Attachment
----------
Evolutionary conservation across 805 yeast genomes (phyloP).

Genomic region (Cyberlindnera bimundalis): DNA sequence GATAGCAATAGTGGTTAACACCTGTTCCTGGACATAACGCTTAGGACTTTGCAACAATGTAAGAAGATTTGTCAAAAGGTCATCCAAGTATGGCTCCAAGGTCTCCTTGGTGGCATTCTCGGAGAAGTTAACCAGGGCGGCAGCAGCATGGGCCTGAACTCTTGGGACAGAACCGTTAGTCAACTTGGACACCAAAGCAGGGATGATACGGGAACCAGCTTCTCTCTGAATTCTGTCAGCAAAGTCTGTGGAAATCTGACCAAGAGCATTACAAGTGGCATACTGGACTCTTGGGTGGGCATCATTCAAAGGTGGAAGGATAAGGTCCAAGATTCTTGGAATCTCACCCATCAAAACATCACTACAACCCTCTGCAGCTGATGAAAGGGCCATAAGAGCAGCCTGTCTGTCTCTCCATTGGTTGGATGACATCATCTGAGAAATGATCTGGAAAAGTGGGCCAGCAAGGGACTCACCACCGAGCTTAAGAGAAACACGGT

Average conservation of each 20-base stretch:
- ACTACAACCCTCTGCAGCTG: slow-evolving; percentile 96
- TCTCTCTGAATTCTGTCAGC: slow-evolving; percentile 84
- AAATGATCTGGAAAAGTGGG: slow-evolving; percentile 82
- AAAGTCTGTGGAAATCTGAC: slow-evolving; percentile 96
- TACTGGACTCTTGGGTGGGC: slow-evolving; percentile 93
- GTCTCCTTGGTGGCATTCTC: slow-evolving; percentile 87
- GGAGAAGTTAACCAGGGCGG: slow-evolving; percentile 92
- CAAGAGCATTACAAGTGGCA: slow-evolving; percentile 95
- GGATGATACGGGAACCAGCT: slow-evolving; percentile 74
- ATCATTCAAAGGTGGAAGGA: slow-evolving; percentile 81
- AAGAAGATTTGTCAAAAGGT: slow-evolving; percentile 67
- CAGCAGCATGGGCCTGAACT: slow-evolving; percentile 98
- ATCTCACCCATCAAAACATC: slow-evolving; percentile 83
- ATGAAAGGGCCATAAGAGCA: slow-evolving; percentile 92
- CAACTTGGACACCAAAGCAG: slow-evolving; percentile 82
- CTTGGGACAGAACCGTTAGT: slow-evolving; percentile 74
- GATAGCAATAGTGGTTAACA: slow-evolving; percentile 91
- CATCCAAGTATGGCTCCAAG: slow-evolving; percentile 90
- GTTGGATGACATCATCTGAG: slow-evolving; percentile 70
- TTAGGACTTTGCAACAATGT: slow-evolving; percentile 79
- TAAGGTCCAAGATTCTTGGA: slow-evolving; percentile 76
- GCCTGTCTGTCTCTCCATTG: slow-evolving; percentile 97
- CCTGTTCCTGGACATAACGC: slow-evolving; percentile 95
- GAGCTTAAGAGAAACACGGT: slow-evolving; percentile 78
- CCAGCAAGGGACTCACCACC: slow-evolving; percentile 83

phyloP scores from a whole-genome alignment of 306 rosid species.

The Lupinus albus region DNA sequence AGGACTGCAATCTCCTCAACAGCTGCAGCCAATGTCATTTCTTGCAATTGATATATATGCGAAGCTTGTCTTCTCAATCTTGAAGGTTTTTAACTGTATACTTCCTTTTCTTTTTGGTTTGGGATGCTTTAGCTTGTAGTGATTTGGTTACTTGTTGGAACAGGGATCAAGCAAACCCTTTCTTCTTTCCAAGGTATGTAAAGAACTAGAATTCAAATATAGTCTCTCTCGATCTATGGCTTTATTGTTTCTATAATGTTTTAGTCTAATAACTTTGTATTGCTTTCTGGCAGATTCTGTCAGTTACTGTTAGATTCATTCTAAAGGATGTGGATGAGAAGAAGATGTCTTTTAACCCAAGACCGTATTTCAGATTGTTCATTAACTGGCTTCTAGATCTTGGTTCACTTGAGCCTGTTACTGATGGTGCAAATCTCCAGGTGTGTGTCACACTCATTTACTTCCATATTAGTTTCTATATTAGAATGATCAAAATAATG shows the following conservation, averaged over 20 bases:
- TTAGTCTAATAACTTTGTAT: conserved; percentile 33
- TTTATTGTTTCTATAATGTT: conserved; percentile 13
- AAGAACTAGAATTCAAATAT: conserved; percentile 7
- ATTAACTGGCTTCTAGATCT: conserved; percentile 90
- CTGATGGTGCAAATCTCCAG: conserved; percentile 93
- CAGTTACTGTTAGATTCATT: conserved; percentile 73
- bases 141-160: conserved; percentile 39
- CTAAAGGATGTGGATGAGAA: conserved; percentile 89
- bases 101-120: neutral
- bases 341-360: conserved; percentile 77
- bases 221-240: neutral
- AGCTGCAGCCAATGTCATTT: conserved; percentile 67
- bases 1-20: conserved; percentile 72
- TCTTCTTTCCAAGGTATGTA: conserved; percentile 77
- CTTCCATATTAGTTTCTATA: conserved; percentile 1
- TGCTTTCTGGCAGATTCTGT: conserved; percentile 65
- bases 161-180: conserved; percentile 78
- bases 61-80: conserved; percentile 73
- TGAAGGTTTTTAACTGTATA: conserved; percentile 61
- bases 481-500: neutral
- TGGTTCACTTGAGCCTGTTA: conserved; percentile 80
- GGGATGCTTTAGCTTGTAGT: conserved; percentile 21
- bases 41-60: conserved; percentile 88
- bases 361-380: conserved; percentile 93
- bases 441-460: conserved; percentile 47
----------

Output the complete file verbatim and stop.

Evolutionary conservation across 805 yeast genomes (phyloP).

Genomic region (Cyberlindnera bimundalis): DNA sequence GATAGCAATAGTGGTTAACACCTGTTCCTGGACATAACGCTTAGGACTTTGCAACAATGTAAGAAGATTTGTCAAAAGGTCATCCAAGTATGGCTCCAAGGTCTCCTTGGTGGCATTCTCGGAGAAGTTAACCAGGGCGGCAGCAGCATGGGCCTGAACTCTTGGGACAGAACCGTTAGTCAACTTGGACACCAAAGCAGGGATGATACGGGAACCAGCTTCTCTCTGAATTCTGTCAGCAAAGTCTGTGGAAATCTGACCAAGAGCATTACAAGTGGCATACTGGACTCTTGGGTGGGCATCATTCAAAGGTGGAAGGATAAGGTCCAAGATTCTTGGAATCTCACCCATCAAAACATCACTACAACCCTCTGCAGCTGATGAAAGGGCCATAAGAGCAGCCTGTCTGTCTCTCCATTGGTTGGATGACATCATCTGAGAAATGATCTGGAAAAGTGGGCCAGCAAGGGACTCACCACCGAGCTTAAGAGAAACACGGT

Average conservation of each 20-base stretch:
- ACTACAACCCTCTGCAGCTG: slow-evolving; percentile 96
- TCTCTCTGAATTCTGTCAGC: slow-evolving; percentile 84
- AAATGATCTGGAAAAGTGGG: slow-evolving; percentile 82
- AAAGTCTGTGGAAATCTGAC: slow-evolving; percentile 96
- TACTGGACTCTTGGGTGGGC: slow-evolving; percentile 93
- GTCTCCTTGGTGGCATTCTC: slow-evolving; percentile 87
- GGAGAAGTTAACCAGGGCGG: slow-evolving; percentile 92
- CAAGAGCATTACAAGTGGCA: slow-evolving; percentile 95
- GGATGATACGGGAACCAGCT: slow-evolving; percentile 74
- ATCATTCAAAGGTGGAAGGA: slow-evolving; percentile 81
- AAGAAGATTTGTCAAAAGGT: slow-evolving; percentile 67
- CAGCAGCATGGGCCTGAACT: slow-evolving; percentile 98
- ATCTCACCCATCAAAACATC: slow-evolving; percentile 83
- ATGAAAGGGCCATAAGAGCA: slow-evolving; percentile 92
- CAACTTGGACACCAAAGCAG: slow-evolving; percentile 82
- CTTGGGACAGAACCGTTAGT: slow-evolving; percentile 74
- GATAGCAATAGTGGTTAACA: slow-evolving; percentile 91
- CATCCAAGTATGGCTCCAAG: slow-evolving; percentile 90
- GTTGGATGACATCATCTGAG: slow-evolving; percentile 70
- TTAGGACTTTGCAACAATGT: slow-evolving; percentile 79
- TAAGGTCCAAGATTCTTGGA: slow-evolving; percentile 76
- GCCTGTCTGTCTCTCCATTG: slow-evolving; percentile 97
- CCTGTTCCTGGACATAACGC: slow-evolving; percentile 95
- GAGCTTAAGAGAAACACGGT: slow-evolving; percentile 78
- CCAGCAAGGGACTCACCACC: slow-evolving; percentile 83

phyloP scores from a whole-genome alignment of 306 rosid species.

The Lupinus albus region DNA sequence AGGACTGCAATCTCCTCAACAGCTGCAGCCAATGTCATTTCTTGCAATTGATATATATGCGAAGCTTGTCTTCTCAATCTTGAAGGTTTTTAACTGTATACTTCCTTTTCTTTTTGGTTTGGGATGCTTTAGCTTGTAGTGATTTGGTTACTTGTTGGAACAGGGATCAAGCAAACCCTTTCTTCTTTCCAAGGTATGTAAAGAACTAGAATTCAAATATAGTCTCTCTCGATCTATGGCTTTATTGTTTCTATAATGTTTTAGTCTAATAACTTTGTATTGCTTTCTGGCAGATTCTGTCAGTTACTGTTAGATTCATTCTAAAGGATGTGGATGAGAAGAAGATGTCTTTTAACCCAAGACCGTATTTCAGATTGTTCATTAACTGGCTTCTAGATCTTGGTTCACTTGAGCCTGTTACTGATGGTGCAAATCTCCAGGTGTGTGTCACACTCATTTACTTCCATATTAGTTTCTATATTAGAATGATCAAAATAATG shows the following conservation, averaged over 20 bases:
- TTAGTCTAATAACTTTGTAT: conserved; percentile 33
- TTTATTGTTTCTATAATGTT: conserved; percentile 13
- AAGAACTAGAATTCAAATAT: conserved; percentile 7
- ATTAACTGGCTTCTAGATCT: conserved; percentile 90
- CTGATGGTGCAAATCTCCAG: conserved; percentile 93
- CAGTTACTGTTAGATTCATT: conserved; percentile 73
- bases 141-160: conserved; percentile 39
- CTAAAGGATGTGGATGAGAA: conserved; percentile 89
- bases 101-120: neutral
- bases 341-360: conserved; percentile 77
- bases 221-240: neutral
- AGCTGCAGCCAATGTCATTT: conserved; percentile 67
- bases 1-20: conserved; percentile 72
- TCTTCTTTCCAAGGTATGTA: conserved; percentile 77
- CTTCCATATTAGTTTCTATA: conserved; percentile 1
- TGCTTTCTGGCAGATTCTGT: conserved; percentile 65
- bases 161-180: conserved; percentile 78
- bases 61-80: conserved; percentile 73
- TGAAGGTTTTTAACTGTATA: conserved; percentile 61
- bases 481-500: neutral
- TGGTTCACTTGAGCCTGTTA: conserved; percentile 80
- GGGATGCTTTAGCTTGTAGT: conserved; percentile 21
- bases 41-60: conserved; percentile 88
- bases 361-380: conserved; percentile 93
- bases 441-460: conserved; percentile 47